There will be two native tokens in the Libra Network, the Libra Coin and the Libro Investment Token (“LIT”). Assets will be stored in a wallet named Calibra. It will be available as a standalone app as well as through WhatsApp and Facebook Messenger.

Libra Coin aims to function as a payment token. However, unlike traditional payment tokens, in order to prevent volatility and establish a relatively foreseeable price, it will be backed by a basket of low-volatility assets including bank deposits and government bonds in currencies from stable and reputable central banks. In its initial release, Libra Coin will be backed by assets denominated in four major currencies: USD, EUR, GBP, and JPY. By doing so, Libra aims to give Libra Coin an intrinsic value that will protect it against speculations.

Libra is similar to stable coins however it is not exactly a stable coin as we understand it for now since it is not pegged to a single fiat currency. Libra’s whitepaper acknowledges that there will be fluctuations at the price of Libra but the ultimate aim is to keep these as minimal as possible and maintain a stable price. These assets experience low inflation and as a result of this design, the whitepaper argues, Libra shall inherit this feature. In overall, this is like bringing back gold standard but this time for crypto tokens.

The amount of Libra Coins in circulation will be governed by the Libra Association. However, even the Libra Association has limited power in this context. It can mint or burn coins only as a response to a demand from authorized sellers in order to keep all Libra Coins in circulation backed by the reserve.

The other token, LIT, is a typical investment token, meaning that it might be classified as a security under several jurisdictions. Libra Coin users will not have a profit or dividend from the reserve. The reserve will be invested in low-risk asset and the revenue of this investment will primarily be used for operating expenses, the development of the ecosystem and supporting investments in growth as well as nonprofit, multilateral organizations. After all of these, the remaining revenue, if there is left any, will be distributed as dividends to LIT holders.

5 Remarks

Libra is something new. The idea is an old one we have seen in other projects, mainly in Bitcoin. However, the structure and strategy, combined with Facebook’s significant influence worldwide, make it something bigger than just another crypto token.

From the regulatory perspective, it will be wise to accept that the debate has just begun. It has been only 4 days since the release of Libra’s whitepaper and reports from regulatory authorities as well as governments are flowing from all around the world. Although the legal concerns seem similar to the ones in the current projects, it is evident that the size of these concerns has been magnified and the problems have been intensified due to Facebook’s reach mentioned above.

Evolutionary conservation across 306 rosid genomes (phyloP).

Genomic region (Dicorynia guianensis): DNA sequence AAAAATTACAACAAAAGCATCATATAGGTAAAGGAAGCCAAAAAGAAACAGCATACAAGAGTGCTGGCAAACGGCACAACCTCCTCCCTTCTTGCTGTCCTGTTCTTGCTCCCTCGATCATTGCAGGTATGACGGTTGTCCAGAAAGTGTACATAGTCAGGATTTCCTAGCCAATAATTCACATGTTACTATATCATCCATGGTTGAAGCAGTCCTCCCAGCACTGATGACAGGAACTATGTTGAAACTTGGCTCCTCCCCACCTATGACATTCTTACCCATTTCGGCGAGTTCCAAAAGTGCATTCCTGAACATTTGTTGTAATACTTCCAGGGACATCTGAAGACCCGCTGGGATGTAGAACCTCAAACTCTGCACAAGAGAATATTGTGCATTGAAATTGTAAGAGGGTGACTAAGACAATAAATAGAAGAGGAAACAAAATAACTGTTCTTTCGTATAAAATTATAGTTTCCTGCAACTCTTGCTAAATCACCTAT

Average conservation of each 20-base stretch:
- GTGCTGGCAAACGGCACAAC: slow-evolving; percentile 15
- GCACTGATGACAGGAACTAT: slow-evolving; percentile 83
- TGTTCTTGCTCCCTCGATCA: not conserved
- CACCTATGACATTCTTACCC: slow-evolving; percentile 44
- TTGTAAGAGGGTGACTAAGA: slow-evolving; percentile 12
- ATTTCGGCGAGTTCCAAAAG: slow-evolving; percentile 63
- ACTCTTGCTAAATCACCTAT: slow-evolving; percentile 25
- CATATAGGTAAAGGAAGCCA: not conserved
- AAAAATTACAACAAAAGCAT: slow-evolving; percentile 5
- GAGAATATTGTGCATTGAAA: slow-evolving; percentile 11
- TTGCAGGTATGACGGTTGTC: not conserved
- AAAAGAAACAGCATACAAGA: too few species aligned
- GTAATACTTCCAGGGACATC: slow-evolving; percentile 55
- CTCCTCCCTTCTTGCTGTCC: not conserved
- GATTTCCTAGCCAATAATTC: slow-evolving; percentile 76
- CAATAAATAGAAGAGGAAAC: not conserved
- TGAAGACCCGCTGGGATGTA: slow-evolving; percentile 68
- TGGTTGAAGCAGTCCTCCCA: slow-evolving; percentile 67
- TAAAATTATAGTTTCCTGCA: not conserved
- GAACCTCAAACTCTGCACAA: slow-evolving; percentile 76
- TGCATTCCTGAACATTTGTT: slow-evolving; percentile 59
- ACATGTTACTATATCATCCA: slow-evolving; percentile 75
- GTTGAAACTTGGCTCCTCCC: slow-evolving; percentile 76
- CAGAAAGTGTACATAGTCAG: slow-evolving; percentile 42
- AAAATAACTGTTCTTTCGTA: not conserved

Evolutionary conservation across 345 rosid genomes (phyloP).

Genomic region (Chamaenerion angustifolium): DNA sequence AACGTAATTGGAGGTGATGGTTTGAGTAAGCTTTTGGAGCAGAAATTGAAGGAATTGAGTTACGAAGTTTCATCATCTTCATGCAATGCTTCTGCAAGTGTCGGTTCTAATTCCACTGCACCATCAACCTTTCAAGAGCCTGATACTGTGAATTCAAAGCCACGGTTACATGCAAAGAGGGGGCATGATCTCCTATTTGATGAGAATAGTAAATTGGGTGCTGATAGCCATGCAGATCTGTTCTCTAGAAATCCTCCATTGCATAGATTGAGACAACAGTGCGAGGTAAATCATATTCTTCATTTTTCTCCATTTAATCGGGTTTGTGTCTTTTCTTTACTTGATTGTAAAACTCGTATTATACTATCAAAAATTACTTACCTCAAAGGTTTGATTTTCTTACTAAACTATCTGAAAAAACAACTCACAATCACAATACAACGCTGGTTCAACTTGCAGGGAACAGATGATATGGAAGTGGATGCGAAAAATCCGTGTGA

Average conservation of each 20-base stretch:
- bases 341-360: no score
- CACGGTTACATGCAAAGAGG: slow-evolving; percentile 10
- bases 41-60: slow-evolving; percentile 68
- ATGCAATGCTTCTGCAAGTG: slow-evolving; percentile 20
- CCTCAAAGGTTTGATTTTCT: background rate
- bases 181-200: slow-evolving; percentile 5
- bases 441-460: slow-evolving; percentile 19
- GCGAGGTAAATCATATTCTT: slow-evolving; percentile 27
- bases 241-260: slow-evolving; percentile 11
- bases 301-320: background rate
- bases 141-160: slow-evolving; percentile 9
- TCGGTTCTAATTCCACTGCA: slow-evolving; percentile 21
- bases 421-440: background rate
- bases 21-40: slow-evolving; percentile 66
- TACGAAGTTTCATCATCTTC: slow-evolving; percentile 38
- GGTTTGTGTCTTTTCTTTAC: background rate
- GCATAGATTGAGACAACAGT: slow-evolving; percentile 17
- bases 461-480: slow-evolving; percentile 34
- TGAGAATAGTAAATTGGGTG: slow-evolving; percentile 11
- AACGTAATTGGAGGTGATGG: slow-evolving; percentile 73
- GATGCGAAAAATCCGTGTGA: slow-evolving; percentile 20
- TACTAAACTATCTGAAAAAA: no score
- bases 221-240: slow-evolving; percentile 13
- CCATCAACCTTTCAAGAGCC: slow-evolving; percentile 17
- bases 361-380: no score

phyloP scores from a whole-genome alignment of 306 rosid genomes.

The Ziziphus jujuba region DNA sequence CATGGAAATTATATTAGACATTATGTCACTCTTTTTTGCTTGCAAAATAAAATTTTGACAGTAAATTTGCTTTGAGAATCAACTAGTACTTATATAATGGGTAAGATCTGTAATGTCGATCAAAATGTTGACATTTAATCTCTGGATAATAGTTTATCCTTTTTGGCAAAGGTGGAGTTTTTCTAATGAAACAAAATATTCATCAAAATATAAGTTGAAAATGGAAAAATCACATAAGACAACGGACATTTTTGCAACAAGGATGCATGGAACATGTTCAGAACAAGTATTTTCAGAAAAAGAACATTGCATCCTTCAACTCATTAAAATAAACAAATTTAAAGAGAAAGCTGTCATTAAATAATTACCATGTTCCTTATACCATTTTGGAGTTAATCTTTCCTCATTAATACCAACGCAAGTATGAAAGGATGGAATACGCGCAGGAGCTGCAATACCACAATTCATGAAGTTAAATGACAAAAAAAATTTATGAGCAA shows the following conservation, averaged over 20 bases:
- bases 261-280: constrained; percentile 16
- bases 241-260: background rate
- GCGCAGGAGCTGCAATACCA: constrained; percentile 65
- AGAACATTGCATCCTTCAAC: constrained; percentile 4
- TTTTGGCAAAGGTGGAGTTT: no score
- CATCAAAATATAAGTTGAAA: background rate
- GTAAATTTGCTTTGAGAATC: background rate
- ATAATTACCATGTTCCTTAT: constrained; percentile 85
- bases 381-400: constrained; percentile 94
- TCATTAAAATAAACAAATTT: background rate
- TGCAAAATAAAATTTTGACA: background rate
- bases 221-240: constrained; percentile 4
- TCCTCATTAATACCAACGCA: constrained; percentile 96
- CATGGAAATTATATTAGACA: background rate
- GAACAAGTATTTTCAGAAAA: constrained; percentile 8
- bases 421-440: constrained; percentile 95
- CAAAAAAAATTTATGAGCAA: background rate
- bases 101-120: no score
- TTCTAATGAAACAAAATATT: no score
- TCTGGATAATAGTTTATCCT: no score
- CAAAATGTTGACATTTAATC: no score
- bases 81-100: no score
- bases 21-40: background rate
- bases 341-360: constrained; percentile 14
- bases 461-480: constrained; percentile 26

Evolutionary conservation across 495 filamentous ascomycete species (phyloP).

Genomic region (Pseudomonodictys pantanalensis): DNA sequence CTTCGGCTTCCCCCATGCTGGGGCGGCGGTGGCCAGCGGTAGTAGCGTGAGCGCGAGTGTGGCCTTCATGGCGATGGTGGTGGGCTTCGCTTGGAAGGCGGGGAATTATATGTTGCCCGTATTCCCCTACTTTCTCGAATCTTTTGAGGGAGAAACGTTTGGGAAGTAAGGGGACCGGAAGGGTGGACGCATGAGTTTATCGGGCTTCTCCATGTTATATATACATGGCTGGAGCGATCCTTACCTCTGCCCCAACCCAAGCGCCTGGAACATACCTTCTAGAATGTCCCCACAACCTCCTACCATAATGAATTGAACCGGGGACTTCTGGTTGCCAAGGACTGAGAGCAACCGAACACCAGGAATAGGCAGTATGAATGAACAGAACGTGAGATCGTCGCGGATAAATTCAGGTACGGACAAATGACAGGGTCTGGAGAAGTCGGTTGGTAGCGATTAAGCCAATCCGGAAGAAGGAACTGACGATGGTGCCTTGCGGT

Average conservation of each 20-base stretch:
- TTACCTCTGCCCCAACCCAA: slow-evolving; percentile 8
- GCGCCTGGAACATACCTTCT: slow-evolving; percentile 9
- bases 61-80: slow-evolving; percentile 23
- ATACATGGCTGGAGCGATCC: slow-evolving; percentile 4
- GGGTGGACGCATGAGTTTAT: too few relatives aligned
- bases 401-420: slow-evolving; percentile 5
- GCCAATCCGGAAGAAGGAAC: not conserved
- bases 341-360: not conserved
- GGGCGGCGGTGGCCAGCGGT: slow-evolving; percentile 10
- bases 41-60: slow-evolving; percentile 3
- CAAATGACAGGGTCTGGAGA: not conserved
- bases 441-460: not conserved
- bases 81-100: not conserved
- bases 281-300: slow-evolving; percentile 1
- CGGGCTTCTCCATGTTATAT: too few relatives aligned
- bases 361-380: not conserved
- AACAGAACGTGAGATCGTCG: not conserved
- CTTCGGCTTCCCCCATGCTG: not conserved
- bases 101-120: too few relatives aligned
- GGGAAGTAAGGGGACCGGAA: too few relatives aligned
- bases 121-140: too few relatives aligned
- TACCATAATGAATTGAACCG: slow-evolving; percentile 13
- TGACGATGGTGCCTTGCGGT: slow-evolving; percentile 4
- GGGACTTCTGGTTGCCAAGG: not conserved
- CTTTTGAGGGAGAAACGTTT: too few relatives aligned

Initial regulatory concerns focus on the protection of national economies, the relationship with the state sovereignty over the monetary system and the prevention of Libra being used in illicit activities such as money laundering and financing terrorism. Libra’s cooperative attitude will definitely make it easier for governments and the Libra Association to agree on debated issues. However, considering that multiple jurisdictions from all around the world will be involved, it will still be a difficult task to reach an agreement.

Regarding the legal status of crypto tokens, Libra Coin and LIT have a similar structure and functioning, albeit with some differences, with some of the current crypto tokens and at this point, it is likely to consider that Libra Coin shall be treated as a payment token whereas LIT will be treated as an investment/security token. On the other hand, it must be borne in mind that the legal status of crypto tokens is already being highly-debated worldwide. It is possible that Libra’s impulse on regulatory authorities and international organizations facilitate and speed-up the agreement on and harmonization of rules with respect to crypto tokens.

In light of the above, having both advantages and risks, the release of Libra’s whitepaper is a breakthrough in crypto tokens becoming mainstream and their regulation. We will watch and see how it will turn out.

Osman Gazi Güçlütürk

Written by

Lawyer | IP&IT&Blockchain Law| PhD Candidate in Law & Computer Science| Self-taught Coder | LL.B. (Galatasaray) - LL.M. (LSE) - M.A. (Ankara) - MJur (Oxon)